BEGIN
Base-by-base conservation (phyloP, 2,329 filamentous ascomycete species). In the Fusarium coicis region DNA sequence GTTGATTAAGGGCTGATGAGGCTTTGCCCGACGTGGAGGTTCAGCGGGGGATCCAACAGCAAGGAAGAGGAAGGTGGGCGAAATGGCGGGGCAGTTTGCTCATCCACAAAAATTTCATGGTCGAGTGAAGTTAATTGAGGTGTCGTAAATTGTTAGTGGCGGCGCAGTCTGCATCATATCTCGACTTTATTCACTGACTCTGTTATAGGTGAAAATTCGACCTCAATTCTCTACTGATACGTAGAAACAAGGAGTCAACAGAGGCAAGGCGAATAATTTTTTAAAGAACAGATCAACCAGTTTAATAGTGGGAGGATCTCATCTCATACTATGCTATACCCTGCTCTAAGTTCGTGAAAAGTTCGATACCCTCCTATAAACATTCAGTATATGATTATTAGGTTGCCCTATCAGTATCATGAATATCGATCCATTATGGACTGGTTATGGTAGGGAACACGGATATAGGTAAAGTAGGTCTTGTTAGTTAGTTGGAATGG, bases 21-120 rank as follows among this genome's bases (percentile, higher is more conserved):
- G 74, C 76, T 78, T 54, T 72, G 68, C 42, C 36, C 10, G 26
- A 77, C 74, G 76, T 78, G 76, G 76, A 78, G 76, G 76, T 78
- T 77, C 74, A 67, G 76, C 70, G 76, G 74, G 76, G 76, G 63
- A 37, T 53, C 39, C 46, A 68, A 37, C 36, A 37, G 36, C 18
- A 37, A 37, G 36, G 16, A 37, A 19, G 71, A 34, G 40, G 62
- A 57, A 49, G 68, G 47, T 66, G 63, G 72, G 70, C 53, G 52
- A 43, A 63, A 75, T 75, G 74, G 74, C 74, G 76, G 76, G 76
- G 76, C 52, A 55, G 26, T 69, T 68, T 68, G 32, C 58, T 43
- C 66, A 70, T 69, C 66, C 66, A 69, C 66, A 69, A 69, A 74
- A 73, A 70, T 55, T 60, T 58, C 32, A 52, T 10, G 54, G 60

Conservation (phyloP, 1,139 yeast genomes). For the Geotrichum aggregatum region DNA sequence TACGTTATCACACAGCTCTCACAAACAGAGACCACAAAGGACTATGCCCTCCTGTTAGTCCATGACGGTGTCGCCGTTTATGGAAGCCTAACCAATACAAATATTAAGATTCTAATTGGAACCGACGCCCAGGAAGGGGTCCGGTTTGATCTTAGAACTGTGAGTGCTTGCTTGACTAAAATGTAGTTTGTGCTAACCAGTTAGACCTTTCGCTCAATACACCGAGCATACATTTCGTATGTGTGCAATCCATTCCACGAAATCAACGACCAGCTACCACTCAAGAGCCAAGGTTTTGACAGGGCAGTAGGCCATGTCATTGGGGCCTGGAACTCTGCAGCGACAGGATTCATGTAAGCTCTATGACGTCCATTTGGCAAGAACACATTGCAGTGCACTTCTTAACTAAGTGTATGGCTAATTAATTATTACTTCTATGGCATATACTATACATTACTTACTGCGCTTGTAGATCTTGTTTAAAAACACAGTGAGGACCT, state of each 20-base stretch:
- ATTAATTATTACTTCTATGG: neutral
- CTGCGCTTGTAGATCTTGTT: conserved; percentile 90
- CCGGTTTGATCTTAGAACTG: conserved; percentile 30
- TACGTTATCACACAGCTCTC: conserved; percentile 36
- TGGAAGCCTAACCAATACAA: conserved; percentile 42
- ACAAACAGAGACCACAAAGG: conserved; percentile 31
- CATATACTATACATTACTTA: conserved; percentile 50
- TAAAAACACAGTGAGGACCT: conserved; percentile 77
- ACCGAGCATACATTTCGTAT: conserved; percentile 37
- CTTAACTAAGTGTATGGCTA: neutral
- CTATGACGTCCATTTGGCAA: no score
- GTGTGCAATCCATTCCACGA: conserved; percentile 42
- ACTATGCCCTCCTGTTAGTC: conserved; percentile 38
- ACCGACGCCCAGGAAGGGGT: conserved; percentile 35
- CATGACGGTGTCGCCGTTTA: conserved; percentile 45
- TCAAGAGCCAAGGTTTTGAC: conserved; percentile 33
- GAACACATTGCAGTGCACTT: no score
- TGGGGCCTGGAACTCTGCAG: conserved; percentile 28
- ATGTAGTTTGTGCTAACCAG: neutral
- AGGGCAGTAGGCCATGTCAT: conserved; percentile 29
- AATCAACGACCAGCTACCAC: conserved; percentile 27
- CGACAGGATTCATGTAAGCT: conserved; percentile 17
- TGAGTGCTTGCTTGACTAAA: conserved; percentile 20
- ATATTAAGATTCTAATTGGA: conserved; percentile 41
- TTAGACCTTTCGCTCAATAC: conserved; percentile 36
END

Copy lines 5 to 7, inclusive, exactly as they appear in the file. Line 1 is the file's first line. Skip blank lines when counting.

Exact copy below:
- A 37, T 53, C 39, C 46, A 68, A 37, C 36, A 37, G 36, C 18
- A 37, A 37, G 36, G 16, A 37, A 19, G 71, A 34, G 40, G 62
- A 57, A 49, G 68, G 47, T 66, G 63, G 72, G 70, C 53, G 52